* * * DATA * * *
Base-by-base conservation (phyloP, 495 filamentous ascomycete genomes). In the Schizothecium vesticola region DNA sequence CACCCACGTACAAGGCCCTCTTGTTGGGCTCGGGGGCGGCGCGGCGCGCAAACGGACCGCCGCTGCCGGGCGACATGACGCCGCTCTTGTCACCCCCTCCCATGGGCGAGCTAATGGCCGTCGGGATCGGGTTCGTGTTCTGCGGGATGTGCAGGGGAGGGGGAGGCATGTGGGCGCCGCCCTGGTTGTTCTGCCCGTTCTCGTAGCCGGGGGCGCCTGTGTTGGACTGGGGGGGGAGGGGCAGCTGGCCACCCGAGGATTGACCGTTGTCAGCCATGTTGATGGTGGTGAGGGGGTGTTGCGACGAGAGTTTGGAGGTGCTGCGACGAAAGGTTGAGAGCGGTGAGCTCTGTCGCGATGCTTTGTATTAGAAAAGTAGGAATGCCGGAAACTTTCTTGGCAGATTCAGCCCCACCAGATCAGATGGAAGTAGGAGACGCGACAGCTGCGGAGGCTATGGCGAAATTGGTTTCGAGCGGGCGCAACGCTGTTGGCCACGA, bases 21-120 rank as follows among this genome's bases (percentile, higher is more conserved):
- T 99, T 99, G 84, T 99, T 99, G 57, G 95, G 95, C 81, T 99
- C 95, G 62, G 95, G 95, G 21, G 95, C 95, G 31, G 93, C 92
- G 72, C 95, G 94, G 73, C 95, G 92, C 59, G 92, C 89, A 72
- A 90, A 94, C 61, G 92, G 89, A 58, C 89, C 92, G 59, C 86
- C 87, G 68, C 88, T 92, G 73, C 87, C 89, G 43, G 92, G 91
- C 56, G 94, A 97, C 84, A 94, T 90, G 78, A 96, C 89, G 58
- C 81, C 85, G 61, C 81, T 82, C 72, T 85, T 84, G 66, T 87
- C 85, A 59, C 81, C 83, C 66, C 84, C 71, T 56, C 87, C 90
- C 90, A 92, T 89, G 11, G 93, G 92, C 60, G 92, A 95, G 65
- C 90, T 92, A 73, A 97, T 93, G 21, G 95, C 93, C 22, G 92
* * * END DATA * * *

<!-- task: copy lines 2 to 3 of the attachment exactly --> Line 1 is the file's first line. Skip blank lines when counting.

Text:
- T 99, T 99, G 84, T 99, T 99, G 57, G 95, G 95, C 81, T 99
- C 95, G 62, G 95, G 95, G 21, G 95, C 95, G 31, G 93, C 92